Big 180’s

Tom Kirkman introduces hints on getting your regular + switch 180’s nailed…

180’s are pretty much a basic staple of mountainboarding and something you need to nail before progressing to bigger rotations. You’ll need to master riding switch before doing them so you can take off or land happily with your board facing what may at first seem like the wrong way or against your ‘natural’ stance.

Practise your 180’s on small jumps and you’ll then be able to do them naturally, without a kicker, popping as you ride and generally just jibbing about.

Then you can take them onto bigger kickers and ramps…



1. The run in

Roll in straight at a comfortable speed, pre-wind your arms a small bit, bend your knees a bit as you reach the kicker, unwind your arms and pop up as you leave the lip.

2. In the air

Using your boogie sticks and momentum, rotate your board until it faces straight down the slope again. Keep your head facing forward and spot your landing.

3. Landing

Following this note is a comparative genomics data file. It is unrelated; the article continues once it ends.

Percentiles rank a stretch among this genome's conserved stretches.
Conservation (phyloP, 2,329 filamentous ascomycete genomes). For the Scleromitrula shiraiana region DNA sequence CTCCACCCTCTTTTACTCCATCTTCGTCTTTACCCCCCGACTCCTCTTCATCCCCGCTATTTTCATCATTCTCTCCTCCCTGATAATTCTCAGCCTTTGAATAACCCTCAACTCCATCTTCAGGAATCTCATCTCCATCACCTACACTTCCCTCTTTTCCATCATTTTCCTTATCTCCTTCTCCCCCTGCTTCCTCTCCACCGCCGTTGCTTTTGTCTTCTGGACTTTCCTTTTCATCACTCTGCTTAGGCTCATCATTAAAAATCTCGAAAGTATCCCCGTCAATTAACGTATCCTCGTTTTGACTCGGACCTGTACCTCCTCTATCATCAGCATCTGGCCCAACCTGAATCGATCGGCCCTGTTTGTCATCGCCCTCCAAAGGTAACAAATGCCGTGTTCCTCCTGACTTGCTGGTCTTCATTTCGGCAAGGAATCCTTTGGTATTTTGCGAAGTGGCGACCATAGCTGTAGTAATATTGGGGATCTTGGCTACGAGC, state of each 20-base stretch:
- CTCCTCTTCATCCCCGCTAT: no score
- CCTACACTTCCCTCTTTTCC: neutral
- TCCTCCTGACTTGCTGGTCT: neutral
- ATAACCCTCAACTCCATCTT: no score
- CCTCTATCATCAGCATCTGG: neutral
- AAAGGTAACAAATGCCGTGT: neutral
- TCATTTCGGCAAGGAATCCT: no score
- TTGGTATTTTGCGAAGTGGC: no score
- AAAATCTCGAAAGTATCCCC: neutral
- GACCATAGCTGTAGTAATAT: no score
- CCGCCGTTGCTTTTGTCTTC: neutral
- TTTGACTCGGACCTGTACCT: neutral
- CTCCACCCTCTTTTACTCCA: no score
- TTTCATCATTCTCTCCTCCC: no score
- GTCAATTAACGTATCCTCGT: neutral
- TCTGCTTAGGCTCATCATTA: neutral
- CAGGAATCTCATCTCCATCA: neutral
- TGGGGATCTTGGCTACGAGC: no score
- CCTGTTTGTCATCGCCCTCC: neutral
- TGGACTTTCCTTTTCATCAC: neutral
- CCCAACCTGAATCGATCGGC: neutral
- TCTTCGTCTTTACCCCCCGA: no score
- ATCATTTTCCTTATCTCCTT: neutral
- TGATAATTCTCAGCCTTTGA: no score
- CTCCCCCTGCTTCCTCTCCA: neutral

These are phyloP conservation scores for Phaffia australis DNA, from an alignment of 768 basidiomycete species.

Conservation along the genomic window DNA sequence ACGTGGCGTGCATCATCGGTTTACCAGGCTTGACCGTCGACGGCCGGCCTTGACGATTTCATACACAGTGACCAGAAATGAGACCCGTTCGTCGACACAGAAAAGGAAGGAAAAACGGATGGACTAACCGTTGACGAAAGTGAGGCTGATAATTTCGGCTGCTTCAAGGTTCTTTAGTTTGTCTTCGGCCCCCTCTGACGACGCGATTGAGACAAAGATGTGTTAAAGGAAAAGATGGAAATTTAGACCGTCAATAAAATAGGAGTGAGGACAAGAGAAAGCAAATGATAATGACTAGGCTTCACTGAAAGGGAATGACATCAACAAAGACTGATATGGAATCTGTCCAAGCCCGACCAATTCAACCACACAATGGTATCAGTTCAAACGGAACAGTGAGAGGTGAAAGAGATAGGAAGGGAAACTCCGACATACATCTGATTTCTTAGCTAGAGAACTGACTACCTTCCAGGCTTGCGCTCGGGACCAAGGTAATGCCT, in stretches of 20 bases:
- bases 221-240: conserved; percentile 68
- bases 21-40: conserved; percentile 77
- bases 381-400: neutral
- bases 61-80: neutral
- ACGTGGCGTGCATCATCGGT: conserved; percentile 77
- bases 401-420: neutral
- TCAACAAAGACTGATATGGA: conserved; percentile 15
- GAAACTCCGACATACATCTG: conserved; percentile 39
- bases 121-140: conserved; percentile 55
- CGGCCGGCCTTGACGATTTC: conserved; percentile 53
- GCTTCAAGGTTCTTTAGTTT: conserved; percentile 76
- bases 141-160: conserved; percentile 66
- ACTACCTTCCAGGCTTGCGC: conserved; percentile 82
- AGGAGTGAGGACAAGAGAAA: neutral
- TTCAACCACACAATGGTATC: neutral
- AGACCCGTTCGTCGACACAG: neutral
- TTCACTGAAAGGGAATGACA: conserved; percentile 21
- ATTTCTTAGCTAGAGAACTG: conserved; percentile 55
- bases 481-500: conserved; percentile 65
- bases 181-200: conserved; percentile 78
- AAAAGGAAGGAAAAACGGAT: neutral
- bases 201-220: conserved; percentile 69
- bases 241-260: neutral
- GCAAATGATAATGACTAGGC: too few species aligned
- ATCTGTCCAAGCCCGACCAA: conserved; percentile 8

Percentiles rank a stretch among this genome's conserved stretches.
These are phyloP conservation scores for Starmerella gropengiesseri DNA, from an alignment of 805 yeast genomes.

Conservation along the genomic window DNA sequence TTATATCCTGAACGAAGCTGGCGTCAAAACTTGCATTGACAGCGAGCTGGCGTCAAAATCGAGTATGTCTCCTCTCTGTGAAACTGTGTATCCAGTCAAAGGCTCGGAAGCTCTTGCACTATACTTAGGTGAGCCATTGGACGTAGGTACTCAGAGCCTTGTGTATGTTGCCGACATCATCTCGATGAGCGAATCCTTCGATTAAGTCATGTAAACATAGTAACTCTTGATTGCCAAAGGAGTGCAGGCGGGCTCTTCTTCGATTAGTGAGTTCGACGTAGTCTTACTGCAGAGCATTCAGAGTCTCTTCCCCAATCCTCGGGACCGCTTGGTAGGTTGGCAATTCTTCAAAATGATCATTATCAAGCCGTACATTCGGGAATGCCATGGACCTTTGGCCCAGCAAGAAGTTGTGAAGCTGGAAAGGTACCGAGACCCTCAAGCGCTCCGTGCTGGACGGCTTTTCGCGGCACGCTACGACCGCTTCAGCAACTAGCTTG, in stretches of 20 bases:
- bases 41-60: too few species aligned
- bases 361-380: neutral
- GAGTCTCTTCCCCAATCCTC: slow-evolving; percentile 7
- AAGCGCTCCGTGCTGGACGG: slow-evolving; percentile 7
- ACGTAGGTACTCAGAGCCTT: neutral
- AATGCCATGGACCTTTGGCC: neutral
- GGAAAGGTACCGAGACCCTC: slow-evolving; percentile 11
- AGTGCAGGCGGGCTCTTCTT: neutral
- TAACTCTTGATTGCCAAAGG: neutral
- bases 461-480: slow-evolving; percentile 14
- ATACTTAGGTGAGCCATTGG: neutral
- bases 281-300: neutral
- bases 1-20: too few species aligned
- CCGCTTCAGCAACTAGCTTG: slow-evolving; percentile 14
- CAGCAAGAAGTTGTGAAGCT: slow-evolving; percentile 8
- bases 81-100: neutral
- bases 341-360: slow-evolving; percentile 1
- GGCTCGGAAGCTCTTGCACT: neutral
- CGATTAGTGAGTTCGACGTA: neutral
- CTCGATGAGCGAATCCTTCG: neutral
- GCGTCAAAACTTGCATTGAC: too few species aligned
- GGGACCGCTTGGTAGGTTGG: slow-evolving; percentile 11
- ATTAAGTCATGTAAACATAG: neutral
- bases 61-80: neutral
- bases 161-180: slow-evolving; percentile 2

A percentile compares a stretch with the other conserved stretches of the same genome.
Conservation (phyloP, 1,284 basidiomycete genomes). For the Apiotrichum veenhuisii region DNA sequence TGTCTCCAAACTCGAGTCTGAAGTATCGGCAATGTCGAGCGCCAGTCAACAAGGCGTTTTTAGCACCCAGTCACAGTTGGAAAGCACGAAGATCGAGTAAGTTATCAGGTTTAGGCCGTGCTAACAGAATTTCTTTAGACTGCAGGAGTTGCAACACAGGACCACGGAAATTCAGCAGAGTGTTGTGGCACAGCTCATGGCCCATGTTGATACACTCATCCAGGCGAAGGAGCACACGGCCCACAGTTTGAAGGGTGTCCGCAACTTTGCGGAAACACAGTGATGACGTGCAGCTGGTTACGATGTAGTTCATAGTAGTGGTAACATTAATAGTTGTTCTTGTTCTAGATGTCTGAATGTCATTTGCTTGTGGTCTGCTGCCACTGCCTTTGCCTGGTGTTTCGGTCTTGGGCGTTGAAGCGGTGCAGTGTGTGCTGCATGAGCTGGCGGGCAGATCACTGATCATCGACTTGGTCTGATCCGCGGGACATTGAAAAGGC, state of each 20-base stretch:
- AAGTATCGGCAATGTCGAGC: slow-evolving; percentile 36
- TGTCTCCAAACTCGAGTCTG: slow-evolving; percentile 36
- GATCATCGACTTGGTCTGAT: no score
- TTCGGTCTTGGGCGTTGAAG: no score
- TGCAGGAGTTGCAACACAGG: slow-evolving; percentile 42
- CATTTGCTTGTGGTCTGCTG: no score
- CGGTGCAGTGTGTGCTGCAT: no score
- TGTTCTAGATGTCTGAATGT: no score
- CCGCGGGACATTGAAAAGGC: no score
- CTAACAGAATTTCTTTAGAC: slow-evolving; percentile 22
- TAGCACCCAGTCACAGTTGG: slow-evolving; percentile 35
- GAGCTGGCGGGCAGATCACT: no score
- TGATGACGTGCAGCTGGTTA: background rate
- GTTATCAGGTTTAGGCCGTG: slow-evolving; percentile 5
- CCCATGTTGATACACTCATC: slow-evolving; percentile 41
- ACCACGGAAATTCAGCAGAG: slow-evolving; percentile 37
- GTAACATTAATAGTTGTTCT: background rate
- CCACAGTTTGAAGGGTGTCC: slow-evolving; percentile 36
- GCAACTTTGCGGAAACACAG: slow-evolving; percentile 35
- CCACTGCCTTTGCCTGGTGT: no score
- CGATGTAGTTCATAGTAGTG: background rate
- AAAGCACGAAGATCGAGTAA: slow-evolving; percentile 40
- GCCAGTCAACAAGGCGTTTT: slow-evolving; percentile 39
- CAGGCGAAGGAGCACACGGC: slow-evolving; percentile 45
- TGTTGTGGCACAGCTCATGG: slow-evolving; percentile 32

Bend your knees and be prepared for the wobble of landing switch, maintaining your balance as you make all four wheels hit the ground at the same time. Compress and ride away switch.




1. The run in

Possibly the hardest part of the trick as you’ll be hitting the kicker in switch. Run in the same way, trying to keep as straight & balanced as poss. Pre-wind your arms a little and unwind as you pop up and leave the lip.

2. In the air

Be careful as it’s easy to over-rotate; you may want to get a grab in as this will actually slow you down. Reverting to your natural riding stance for the landing should be pretty easy.

3. Landing

Angle your board into the landing and ride away as easily as if you had just done a straight air!


As I said, throwing in a grab may actually help the trick become easier if you’re doing it big as it will help control your rotation.
Practise loads and soon you’ll be confident busting 180’s all over the place- off drops and rails, while freeriding, and more. Next you’ll be itching to do full 360’s!

photos by Paul Crilley & Dirt Monkeys, Illustration by Decreate